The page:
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Study Linking Calcium to Heart Attack Risk Flawed, says doctor


...elusive dreamer
Apr 5, 2009
Study linking calcium to heart attack risk flawed, says doctor

by Ethan A. Huff, staff writer

(NaturalNews) A recent study published in the British Journal of Medicine claims that people who supplement with calcium are at an increased risk of having a heart attack. But Dr. Steven Joyal, MD, President of Scientific and Medical Affairs at the Life Extension Foundation, says that the study is completely flawed and misleading, and that calcium is a vital nutrient for preventing heart problems.

In a rebuttal, Dr. Joyal explains why the methodology used in the study was flawed, and why calcium supplementation is actually highly beneficial in preventing heart attacks, especially when used together with vitamin D, vitamin K and magnesium.

According to Dr. Joyal's analysis, study authors excluded participants who took vitamin D and magnesium in conjunction with calcium, which skewed the results. These two nutrients work together with calcium to protect bone health. Most of those included as part of the study, though they were taking some level of calcium, were deficient in vitamin D, and vitamin D deficiency increases cardiovascular risk. None of these factors were made plain in the study paper.

Dr. Joyal also emphasizes that study authors conveniently eliminated many of the studies directly linking calcium intake to reduced cardiovascular events. Even when taken alone, calcium has been shown to be beneficial to heart health. But these studies were not included as part of the official paper, either.

Scientific experiments have shown that people who are calcium deficient actually have a 170 percent increased rate of blood vessel calcification, which is a factor in causing heart problems. Those who supplement with calcium, on the other hand, reduce their calcification levels by 62 percent.

Sources for this story include:


D Bergy

Apr 16, 2006
What is the consensus on the proper Calcium to Magnesium ratio. I have read two to one, one to one, and most everything in between.

I have not been supplementing Calcium but do take half doses of Magnesium Malate. My doctor suggests adding Calcium, but did not say how much.



Active member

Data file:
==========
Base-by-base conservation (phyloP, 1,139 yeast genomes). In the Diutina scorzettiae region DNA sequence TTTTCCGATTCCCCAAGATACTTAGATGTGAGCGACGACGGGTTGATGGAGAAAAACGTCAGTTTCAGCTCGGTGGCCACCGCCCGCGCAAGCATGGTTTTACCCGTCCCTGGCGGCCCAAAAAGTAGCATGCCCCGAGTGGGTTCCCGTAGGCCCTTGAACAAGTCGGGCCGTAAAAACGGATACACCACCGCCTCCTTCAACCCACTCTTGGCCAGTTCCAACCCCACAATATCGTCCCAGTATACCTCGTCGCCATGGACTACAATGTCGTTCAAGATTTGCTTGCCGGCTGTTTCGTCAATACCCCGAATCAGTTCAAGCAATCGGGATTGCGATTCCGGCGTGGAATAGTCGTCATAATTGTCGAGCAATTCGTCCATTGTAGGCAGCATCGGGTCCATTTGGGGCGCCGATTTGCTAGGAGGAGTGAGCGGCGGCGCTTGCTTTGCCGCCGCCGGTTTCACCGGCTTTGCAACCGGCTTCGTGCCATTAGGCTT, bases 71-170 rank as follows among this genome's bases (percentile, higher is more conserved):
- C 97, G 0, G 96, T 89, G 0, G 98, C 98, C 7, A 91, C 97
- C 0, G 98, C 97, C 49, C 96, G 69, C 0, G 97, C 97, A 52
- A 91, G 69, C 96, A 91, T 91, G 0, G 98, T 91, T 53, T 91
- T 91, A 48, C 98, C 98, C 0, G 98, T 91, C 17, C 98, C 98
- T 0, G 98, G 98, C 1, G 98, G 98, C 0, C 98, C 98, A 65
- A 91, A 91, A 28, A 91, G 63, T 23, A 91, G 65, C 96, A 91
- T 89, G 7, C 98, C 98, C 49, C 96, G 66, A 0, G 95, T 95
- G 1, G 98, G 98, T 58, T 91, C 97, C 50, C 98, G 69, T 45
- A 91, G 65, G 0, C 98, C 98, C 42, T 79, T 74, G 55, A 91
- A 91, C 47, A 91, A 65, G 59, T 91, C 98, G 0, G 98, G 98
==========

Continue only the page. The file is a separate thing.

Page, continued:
May 25, 2009
Trouble with just thinking about the intake of calcium and magnesium is that it doesn't take account of the excretion rates.

We all know that a highly acidic diet leaches the calcium out of your body and you pee your bones down the loo.
Similarly a high omega 6 intake will cause loss of magnesium.
alcohol increases urinary magnesium excretion by as much as 260% above baseline values; this occurs within minutes of ingestion or parenteral administration.

Lack of Magnesium is associated with aggression, anxiety, ADHD, bipolar disorder, depression, and schizophrenia.
While I appreciate it's difficult to work out how much calcium you are excreting it's not that difficult to work out how much is in your food and water and total it up to ensure at least 1000~1200mg is present every day. Urine test strips are pretty easy and cheap to use and they should be able sufficient to keep your urine in balance.
This magnesium bicarbonate water will not only raise your magnesium level but also by correcting ph also help you retain calcium.
I don't see what is the problem with limiting calcium intake from supplements to 600mg/daily maximum and ensuring the reast (sufficient to make daily total around 12OOmg /daily)
In the same way it's not a smart idea to have too little or too much calcium the same applies to magnesium. We just have to bear in mind that folks who consume diary products, fish with bones, veggies nuts and pulse are probably not going to require huge amounts of supplemental calcium and it's not that difficult to repeat the exercise for magnesium which is far more likely to be insufficient,